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  • Trayvon Martin. Sean Bell. Amadou Diallo. Mike Brown. Eric Garner. The list of names of slain Black men, namely due to police misconduct and racial discrimination, seems to be countless. The year 2015 was no exception, with tension between communities of color and the police escalating to the point where the streets of our nation were changed. Nationwide riots, police killing civilians, and civilians killing police "in revenge" seemed to create a marked divide around the concept of equal protection. In many ways, the narrative seemed to focus on Black males as either as the deserving victim, or the obvious culprit.
  • While scouting for stories that explored the relationships between the police and marginalized communities, I spoke with Marc Abbott. His experience as a Black man and the son of a NYPD officer was a perspective I hadn't considered.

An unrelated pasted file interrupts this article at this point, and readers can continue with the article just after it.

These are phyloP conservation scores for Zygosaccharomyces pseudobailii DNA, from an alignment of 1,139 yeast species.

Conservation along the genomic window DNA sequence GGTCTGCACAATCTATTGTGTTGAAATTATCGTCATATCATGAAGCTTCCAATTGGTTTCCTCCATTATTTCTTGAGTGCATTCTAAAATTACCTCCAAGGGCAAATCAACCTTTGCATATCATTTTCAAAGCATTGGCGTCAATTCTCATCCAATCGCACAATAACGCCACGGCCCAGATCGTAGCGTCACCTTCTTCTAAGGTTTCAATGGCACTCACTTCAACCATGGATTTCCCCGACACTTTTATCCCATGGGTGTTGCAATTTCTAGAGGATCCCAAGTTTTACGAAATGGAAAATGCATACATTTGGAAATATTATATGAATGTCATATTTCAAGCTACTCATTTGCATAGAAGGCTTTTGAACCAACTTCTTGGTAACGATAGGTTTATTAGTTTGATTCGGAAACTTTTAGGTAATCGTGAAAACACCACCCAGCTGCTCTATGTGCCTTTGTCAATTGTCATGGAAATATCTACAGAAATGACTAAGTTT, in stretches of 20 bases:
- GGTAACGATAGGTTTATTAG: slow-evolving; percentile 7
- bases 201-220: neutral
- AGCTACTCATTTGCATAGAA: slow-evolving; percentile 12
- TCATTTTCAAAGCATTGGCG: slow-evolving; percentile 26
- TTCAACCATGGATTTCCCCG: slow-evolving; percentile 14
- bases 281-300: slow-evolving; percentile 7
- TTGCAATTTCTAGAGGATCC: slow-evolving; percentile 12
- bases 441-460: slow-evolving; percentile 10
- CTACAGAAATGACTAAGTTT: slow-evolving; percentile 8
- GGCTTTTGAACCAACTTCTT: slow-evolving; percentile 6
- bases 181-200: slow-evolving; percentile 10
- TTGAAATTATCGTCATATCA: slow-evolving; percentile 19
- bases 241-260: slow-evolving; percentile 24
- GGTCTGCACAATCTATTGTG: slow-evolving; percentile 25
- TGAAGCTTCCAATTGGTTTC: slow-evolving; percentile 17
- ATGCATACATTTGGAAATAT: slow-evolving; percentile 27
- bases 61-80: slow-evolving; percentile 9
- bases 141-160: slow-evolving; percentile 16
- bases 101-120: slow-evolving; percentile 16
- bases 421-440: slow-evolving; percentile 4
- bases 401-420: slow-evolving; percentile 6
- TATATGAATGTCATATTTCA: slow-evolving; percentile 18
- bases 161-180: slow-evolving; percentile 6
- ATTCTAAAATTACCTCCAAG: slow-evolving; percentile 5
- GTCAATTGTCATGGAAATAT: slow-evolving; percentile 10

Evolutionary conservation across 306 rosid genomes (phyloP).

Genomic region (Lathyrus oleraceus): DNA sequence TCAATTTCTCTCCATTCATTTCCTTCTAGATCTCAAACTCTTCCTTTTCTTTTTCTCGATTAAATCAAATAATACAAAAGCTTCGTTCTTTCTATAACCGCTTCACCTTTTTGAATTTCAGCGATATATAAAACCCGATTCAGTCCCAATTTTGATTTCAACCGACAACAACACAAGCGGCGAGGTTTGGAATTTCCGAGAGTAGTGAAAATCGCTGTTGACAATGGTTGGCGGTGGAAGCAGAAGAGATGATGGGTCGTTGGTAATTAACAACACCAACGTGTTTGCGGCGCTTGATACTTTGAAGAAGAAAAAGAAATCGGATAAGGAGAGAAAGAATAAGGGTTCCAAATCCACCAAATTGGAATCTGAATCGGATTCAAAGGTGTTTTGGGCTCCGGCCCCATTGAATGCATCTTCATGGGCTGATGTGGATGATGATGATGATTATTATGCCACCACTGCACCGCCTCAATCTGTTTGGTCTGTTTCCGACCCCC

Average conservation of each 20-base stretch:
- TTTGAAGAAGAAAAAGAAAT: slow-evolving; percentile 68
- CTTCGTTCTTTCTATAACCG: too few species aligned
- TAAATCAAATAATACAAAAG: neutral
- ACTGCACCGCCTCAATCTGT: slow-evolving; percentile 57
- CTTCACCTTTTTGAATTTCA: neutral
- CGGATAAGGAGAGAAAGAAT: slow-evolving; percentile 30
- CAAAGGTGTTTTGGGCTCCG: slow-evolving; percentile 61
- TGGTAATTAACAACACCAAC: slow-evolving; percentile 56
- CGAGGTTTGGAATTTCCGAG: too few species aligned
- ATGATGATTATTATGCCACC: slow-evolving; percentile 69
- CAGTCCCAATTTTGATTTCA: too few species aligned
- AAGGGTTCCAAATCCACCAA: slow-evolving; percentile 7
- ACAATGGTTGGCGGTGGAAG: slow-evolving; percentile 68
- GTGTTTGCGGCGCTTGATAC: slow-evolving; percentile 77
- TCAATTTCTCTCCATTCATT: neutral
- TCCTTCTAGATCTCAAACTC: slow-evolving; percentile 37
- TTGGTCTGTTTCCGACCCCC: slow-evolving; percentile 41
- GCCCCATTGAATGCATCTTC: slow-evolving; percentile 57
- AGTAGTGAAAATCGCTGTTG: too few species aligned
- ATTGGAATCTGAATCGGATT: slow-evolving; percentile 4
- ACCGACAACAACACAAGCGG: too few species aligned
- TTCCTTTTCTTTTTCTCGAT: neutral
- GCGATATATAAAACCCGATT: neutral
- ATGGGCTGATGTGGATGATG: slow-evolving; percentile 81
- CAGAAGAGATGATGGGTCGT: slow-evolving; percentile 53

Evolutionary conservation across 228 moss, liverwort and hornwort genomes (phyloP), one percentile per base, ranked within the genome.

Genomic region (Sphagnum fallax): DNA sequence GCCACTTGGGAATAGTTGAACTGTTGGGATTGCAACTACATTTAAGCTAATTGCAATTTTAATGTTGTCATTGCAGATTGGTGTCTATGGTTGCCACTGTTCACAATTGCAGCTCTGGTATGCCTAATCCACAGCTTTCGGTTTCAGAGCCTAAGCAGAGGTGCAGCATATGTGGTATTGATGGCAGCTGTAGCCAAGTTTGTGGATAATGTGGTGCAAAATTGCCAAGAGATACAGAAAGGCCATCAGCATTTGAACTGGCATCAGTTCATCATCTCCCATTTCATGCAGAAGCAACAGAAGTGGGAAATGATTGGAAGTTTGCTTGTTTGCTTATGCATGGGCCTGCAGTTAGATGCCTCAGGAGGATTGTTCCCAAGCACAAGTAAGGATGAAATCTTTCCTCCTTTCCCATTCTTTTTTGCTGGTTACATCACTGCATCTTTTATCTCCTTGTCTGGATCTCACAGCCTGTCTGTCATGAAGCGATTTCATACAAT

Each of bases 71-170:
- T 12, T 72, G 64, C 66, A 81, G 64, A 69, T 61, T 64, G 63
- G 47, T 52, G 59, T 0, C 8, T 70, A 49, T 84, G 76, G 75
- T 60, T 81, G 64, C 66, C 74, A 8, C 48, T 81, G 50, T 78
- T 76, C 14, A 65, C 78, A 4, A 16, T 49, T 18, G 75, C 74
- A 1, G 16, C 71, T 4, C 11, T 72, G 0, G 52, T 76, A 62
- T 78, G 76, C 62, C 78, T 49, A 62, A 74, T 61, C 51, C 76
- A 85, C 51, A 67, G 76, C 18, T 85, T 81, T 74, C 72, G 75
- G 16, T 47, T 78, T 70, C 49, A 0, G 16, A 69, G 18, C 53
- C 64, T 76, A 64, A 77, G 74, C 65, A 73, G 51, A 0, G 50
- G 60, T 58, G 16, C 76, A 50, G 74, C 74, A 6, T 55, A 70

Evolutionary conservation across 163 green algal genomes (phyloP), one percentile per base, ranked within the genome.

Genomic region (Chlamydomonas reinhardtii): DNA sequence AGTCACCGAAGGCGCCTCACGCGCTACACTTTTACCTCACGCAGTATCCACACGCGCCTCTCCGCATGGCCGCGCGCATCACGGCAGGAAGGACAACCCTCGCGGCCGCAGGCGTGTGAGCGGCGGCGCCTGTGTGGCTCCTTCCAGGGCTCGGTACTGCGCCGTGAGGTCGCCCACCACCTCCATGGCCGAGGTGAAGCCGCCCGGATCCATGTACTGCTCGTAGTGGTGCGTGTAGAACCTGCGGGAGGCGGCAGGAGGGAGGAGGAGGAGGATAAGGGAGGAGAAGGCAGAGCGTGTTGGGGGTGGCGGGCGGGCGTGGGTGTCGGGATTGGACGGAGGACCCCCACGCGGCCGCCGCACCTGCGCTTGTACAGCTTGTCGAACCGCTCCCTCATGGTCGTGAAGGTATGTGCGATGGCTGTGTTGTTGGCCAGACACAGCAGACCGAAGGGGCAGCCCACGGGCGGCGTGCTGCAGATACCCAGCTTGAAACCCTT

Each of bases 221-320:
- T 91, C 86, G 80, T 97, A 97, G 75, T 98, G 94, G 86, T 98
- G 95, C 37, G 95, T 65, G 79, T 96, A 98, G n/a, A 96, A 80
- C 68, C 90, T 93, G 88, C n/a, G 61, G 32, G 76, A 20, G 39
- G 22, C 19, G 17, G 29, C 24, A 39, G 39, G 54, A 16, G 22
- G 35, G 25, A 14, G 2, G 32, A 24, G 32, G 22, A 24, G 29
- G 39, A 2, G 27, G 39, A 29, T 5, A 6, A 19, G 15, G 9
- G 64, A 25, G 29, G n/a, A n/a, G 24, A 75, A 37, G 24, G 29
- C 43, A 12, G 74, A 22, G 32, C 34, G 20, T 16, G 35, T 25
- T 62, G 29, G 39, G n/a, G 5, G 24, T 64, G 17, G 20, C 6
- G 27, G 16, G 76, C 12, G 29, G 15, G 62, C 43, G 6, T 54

He shared that one day, while his father was on duty, he was shot several times at point blank range. Mark and his brother were young boys when the incident happened, and before they could see their father and check on his condition, they realized they would have a contender for their attention: the media. Mark shared his story as part of the Barbershop Stories Live show, where we were able to see the nuances of when African American men aren't only culprits and victims of the NYPD, but also their fathers and sons.
  • Visit Barbershop Stories for more information on upcoming shows and podcast:

    Photography by: Ahmir Rashad
    Location: Denny Moe's Barbershop, Harlem, NY - USA
    Storyteller: Marc Abbott
    Hosted and Produced by: Dawn J. Fraser
    Production Assistance: Sarah Fishman, Abby Noyes, Maria Hernandez
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